College softball goes live in less than five days.
283 Division 1 teams. Only eight of them will end up in Oklahoma City at the end of May. Only one will claim the national title.
The road to the Women’s College World Series begins now.
Stanford’s softball team has a long history of winning seasons. Last year was the first in over 18 years that the team did not receive a post-season bid. It would be an understatement to say that the team was disappointed. With a team batting average of .312 and on-base percentage of .406 over the course of the season, it’s hard to believe that the Cardinal finished with 5-19 record in conference play.
The hunger is stronger than ever for the six seniors who are facing their last shot at a College World Series berth. My name is Erin Ashby, and I am one of those six seniors eager to get under way. With Thursday’s game closer than ever, it’s hard to believe that the journey is almost over.
I’ve struck out against a two-time USA Softball National Collegiate Player of the Year, made an error in the bottom of the seventh with the game on the line and have been pulled mid game, but nothing compares to the disappointment I felt watching the 2014 NCAA Selection Show. As the teams advancing from each region were announced, the realization began to set in that our name may not be called. Our team’s countless hours of hard work lifting weights in the early morning, running field practices at midday and conditioning post-practice and on Friday nights — all for nothing.
That moment never settles. The feeling of failure never goes away. The following season begins and it’s time to look to the future. The loss drives us, fuels us and motivates us to do better than we did the time before. With all but three players returning, the desire for redemption is stronger than ever.
56 games — 56 opportunities to prove we want it.
We can’t wait to hit the road. With the addition of a new coaching staff and freshman class of seven, there is a lot to be excited about this season.
We have depth in places we were once short. The freshman class adds three new faces to the bullpen, two to the infield and two more to the outfield. Depth is crucial in a 56-game season.
Our offense is stacked and our defense is versatile. In a conference where a collective team batting average of .312 ranks seventh out of nine you need a loaded line up, and with more than a few players hitting stride, we have exactly that.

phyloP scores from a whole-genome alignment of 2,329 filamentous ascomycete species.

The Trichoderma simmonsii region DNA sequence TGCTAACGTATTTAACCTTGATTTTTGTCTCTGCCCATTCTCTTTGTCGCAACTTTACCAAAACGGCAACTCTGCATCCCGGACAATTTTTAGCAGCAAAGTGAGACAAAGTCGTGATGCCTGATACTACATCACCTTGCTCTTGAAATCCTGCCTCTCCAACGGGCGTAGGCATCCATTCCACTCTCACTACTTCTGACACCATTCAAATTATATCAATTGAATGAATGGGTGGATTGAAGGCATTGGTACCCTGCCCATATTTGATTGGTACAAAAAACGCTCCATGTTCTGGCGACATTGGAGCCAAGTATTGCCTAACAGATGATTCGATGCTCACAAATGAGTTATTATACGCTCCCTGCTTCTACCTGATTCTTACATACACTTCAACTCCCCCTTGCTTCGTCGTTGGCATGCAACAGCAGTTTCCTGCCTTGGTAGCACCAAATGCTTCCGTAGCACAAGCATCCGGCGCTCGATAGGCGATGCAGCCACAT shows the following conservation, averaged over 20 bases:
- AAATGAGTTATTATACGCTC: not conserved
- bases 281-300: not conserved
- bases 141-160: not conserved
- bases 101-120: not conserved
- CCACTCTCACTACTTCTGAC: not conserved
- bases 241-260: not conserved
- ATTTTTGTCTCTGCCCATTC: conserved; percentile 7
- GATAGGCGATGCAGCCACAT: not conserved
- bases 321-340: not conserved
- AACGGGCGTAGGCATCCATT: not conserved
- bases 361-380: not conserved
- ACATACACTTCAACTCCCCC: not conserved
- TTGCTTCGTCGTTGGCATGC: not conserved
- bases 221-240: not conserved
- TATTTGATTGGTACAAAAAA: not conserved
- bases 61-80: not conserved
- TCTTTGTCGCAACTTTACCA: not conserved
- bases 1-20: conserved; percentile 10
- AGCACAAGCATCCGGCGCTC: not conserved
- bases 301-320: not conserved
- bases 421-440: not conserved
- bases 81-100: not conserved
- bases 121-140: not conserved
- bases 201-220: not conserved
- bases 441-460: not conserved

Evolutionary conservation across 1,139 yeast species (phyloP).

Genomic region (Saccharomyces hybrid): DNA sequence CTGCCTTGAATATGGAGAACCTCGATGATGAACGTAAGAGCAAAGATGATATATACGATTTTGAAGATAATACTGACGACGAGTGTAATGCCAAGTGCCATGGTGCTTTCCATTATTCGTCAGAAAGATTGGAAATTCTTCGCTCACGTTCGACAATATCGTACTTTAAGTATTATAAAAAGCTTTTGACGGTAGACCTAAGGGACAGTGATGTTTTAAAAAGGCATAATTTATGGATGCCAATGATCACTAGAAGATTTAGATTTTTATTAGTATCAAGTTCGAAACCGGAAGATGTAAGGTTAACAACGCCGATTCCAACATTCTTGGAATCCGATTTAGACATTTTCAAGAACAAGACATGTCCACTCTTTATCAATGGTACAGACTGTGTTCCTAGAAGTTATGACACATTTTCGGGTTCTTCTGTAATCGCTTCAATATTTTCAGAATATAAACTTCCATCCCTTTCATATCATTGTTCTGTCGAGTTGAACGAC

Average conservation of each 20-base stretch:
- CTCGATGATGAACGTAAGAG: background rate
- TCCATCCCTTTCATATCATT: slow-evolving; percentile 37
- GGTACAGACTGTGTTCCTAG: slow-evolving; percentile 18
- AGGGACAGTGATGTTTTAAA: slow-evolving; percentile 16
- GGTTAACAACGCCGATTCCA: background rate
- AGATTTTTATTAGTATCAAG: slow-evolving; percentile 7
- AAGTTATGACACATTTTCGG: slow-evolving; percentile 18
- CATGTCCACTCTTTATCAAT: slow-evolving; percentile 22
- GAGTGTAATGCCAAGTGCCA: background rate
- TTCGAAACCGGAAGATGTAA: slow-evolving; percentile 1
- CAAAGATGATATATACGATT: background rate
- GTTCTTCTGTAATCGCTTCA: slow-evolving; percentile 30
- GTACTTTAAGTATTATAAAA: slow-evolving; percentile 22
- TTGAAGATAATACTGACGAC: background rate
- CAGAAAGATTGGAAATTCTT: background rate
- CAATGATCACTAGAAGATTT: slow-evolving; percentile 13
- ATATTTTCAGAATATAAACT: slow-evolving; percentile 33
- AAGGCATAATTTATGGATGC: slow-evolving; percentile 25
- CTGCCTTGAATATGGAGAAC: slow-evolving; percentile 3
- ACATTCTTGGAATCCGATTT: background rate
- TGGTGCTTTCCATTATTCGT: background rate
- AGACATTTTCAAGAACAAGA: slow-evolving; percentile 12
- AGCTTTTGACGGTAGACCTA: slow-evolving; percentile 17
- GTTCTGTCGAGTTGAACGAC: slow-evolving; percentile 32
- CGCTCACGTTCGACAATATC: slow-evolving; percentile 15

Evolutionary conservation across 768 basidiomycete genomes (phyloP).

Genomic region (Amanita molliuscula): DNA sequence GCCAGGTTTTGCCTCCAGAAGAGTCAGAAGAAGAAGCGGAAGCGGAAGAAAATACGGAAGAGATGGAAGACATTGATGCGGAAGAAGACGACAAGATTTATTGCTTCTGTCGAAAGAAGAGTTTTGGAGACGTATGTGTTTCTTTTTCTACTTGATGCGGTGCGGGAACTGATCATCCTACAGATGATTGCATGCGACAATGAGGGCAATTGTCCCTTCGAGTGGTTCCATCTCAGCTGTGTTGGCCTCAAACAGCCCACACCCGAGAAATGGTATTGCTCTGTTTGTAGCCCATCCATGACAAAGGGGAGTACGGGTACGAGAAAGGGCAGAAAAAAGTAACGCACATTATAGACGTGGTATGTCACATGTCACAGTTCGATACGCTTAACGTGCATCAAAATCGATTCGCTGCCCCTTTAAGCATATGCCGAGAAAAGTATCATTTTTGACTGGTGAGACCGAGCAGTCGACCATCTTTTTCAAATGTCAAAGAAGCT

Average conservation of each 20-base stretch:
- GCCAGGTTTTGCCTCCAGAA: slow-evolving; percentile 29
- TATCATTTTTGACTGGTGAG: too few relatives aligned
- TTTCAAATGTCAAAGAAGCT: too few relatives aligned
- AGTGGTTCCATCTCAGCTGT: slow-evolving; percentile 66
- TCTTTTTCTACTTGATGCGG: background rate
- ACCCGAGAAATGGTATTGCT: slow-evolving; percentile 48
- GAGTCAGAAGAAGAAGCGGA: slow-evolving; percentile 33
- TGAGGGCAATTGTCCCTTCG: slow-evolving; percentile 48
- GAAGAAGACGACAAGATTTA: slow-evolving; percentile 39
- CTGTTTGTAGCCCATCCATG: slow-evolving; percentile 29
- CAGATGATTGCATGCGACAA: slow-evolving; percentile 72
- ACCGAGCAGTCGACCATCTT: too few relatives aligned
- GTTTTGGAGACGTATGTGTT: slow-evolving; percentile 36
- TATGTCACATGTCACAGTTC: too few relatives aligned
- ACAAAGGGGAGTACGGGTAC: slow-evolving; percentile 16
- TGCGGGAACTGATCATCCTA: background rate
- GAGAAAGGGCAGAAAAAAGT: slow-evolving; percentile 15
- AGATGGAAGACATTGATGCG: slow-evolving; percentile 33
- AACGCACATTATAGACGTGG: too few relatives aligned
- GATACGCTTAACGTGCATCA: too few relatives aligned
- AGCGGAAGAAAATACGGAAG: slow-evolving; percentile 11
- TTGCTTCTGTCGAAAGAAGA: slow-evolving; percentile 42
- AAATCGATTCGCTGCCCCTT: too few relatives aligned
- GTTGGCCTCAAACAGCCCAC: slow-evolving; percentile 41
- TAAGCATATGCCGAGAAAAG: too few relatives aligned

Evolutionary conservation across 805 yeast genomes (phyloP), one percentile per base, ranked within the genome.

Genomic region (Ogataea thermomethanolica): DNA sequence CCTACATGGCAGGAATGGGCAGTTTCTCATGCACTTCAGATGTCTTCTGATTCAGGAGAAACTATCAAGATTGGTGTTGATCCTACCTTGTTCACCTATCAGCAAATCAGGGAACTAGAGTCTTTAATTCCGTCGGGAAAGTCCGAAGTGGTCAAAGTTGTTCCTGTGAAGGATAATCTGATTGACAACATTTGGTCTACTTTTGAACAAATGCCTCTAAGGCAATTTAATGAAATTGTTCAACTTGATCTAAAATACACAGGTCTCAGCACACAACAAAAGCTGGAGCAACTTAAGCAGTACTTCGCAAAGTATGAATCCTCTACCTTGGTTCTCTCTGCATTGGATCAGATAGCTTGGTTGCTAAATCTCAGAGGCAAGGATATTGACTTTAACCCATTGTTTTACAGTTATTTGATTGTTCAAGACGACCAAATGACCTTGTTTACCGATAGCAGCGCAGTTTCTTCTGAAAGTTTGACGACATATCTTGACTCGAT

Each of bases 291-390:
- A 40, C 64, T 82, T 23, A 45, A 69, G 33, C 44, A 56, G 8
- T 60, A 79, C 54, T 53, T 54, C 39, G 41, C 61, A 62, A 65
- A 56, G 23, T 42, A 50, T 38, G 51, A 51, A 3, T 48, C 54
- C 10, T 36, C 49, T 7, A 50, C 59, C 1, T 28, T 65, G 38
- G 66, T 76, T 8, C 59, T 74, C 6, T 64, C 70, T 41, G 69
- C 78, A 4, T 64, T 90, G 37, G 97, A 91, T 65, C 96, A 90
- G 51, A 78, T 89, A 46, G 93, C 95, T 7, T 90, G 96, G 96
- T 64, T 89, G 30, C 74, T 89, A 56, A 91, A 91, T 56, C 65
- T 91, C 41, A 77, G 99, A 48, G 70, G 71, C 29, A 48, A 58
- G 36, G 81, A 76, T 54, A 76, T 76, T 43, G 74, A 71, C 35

Haley Snyder, a freshman pitcher from Fair Oaks, California, may be our triple threat. When you can hit balls off a tee from home plate and clear the 220-feet sign on the fly seven times in a row, I’d say you have a strong stick. But not only is she a powerful hitter, she has great reaction time. Reaction time is everything in softball. Haley’s range of motion on the mound makes her the sixth infielder we need. She bounces on bunts and snag shots hit up the middle that would otherwise be hits. She does it all.
A pitcher, though, is only as good as the defense behind her. Kaitlin Schaberg and Lauren Bertoy are two notable infielders that will play a vital role in our success this year. Schaberg, a junior known by her teammates as ‘Schabey,’ is a vacuum in the field. The Missouri native has the softest hands in the infield, which allow her to read hops and field the most difficult of batted balls. Bertoy, a sophomore referred to as ‘Bert’ has switched frequently back and forth between the grass and the dirt, but her largest contributions will come at the plate.
But throwing another bullpen will not make your fastball five miles per hour faster, fielding one more ground ball won’t replicate the pressure of 3,000 fans, and taking one more swing off the tee won’t simulate the bottom of the seventh with the winning run on third.
Practice is over. Preparation is over.
Oklahoma City, here we come.
Contact Erin Ashby at eashby ‘at’ stanford.edu.